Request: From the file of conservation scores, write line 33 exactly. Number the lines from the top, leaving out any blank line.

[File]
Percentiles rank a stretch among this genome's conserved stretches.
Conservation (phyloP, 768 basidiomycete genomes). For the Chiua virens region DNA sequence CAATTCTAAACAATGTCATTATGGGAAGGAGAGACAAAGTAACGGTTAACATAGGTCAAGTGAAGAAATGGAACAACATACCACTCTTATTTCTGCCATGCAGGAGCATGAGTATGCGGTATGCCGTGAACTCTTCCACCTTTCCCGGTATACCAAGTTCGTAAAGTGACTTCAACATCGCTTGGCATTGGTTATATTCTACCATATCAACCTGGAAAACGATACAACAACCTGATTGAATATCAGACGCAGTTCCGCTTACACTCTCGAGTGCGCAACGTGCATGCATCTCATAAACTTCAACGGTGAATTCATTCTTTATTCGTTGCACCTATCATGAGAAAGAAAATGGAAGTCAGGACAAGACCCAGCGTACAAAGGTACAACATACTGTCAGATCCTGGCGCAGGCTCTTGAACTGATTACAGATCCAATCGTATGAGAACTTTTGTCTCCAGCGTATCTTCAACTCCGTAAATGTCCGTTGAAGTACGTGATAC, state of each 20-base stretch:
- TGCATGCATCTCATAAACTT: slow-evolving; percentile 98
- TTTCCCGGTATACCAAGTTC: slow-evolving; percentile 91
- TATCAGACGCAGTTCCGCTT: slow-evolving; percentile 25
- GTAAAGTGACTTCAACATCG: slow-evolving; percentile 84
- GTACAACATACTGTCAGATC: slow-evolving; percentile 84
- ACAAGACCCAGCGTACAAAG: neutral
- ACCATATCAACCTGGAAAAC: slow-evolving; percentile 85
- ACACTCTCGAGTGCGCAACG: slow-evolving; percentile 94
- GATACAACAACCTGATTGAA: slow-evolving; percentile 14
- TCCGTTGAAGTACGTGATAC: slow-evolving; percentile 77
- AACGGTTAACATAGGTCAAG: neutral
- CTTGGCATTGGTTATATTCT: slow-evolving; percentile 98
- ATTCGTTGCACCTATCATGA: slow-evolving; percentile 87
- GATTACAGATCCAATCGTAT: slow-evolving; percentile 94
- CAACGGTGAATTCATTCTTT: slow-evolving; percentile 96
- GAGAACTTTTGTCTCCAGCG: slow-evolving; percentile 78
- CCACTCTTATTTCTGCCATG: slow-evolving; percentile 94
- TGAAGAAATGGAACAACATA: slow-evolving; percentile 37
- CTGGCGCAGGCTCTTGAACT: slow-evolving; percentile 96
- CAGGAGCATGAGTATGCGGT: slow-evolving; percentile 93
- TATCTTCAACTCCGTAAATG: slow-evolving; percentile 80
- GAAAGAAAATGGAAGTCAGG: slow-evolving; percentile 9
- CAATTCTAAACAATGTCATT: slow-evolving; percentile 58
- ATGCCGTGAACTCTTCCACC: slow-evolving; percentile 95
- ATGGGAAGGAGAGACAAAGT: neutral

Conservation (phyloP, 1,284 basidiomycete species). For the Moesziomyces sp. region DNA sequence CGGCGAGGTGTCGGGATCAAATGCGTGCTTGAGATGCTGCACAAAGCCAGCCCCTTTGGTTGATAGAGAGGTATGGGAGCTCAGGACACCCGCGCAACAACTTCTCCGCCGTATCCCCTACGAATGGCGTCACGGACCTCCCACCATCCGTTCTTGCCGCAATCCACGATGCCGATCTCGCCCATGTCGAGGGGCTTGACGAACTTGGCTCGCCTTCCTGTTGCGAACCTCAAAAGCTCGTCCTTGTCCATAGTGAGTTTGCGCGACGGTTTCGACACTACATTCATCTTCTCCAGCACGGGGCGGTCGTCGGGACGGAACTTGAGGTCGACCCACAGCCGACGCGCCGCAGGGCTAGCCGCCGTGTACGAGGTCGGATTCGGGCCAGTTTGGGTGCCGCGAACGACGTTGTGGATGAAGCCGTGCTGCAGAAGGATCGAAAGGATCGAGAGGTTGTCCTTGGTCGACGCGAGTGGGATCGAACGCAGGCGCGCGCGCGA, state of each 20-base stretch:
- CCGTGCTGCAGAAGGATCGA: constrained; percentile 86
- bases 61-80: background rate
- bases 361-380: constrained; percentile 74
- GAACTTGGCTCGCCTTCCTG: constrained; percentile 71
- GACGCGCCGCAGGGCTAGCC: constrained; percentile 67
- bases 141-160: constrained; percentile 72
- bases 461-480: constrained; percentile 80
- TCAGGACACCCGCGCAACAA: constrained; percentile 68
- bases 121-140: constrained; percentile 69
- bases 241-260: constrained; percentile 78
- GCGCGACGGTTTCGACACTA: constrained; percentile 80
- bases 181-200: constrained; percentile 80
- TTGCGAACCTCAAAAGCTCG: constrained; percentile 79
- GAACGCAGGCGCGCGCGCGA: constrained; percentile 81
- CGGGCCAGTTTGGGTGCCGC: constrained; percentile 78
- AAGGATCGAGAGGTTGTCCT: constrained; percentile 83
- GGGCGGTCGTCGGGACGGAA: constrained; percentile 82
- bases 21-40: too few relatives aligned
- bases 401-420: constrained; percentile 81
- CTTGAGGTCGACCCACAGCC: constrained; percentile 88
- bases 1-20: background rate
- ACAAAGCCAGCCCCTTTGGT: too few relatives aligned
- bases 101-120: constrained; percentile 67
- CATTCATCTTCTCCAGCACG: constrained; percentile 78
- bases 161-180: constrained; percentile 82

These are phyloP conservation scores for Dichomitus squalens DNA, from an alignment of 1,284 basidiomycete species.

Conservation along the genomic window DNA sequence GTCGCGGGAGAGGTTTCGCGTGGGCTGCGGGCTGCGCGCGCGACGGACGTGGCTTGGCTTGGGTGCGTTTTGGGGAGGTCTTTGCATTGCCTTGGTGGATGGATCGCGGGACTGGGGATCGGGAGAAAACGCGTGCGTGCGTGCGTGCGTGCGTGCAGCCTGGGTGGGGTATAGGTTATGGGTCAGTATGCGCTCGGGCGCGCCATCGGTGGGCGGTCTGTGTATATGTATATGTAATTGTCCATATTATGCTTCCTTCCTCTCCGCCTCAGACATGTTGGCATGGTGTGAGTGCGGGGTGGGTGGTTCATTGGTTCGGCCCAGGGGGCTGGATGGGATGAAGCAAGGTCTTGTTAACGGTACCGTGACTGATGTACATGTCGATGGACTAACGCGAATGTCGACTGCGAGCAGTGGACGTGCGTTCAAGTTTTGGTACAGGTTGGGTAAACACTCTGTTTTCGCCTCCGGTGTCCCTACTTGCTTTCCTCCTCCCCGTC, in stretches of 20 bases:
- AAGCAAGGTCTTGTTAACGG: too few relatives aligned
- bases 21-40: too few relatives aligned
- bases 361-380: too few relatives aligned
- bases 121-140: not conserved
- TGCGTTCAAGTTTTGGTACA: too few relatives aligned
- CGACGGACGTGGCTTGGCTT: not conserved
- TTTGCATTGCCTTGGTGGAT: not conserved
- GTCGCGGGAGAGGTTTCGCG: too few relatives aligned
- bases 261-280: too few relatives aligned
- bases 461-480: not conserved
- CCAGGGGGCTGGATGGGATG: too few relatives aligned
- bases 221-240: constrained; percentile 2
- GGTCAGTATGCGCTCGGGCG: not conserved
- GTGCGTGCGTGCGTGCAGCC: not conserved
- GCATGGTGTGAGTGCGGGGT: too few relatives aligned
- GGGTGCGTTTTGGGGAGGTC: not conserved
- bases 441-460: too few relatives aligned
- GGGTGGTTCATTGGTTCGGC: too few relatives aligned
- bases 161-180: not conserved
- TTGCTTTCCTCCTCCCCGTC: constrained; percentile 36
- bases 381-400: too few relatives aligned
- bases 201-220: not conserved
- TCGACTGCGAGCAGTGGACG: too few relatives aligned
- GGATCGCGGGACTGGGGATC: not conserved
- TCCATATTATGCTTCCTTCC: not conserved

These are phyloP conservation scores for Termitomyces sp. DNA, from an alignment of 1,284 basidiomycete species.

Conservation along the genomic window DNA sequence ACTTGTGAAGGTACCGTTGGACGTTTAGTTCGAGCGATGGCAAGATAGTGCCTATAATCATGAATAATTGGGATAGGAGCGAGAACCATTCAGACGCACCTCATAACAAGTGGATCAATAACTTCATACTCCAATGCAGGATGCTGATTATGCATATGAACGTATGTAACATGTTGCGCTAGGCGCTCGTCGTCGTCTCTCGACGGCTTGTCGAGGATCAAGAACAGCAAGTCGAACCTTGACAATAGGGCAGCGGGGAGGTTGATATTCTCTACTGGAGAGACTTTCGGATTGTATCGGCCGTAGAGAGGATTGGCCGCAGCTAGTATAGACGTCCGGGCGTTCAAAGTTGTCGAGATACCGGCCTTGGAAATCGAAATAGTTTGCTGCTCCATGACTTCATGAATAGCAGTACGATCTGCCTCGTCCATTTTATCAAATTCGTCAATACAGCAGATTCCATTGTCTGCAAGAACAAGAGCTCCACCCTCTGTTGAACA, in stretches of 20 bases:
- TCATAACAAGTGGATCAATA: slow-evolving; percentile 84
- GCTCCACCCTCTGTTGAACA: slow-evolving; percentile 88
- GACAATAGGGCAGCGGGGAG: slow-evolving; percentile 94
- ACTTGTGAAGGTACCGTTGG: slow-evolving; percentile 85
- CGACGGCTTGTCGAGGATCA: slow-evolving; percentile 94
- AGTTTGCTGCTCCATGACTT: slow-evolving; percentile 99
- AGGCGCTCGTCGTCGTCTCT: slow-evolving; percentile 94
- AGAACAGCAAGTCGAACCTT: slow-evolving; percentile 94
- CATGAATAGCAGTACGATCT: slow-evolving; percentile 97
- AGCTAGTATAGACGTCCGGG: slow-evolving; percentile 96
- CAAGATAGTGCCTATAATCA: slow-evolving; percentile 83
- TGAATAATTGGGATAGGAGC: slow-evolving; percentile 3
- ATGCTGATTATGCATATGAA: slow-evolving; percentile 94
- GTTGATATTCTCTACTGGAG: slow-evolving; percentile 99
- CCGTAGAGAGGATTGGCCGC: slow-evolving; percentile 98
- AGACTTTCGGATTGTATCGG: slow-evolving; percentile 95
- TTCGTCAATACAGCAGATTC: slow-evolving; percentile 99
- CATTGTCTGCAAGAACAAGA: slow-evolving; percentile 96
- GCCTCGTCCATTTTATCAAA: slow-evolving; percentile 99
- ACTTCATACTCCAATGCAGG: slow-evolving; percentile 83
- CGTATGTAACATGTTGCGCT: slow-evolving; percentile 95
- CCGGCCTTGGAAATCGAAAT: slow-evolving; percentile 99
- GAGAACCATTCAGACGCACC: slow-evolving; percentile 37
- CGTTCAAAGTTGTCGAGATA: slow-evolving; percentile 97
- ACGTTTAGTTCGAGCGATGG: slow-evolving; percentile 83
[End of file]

- GACGCGCCGCAGGGCTAGCC: constrained; percentile 67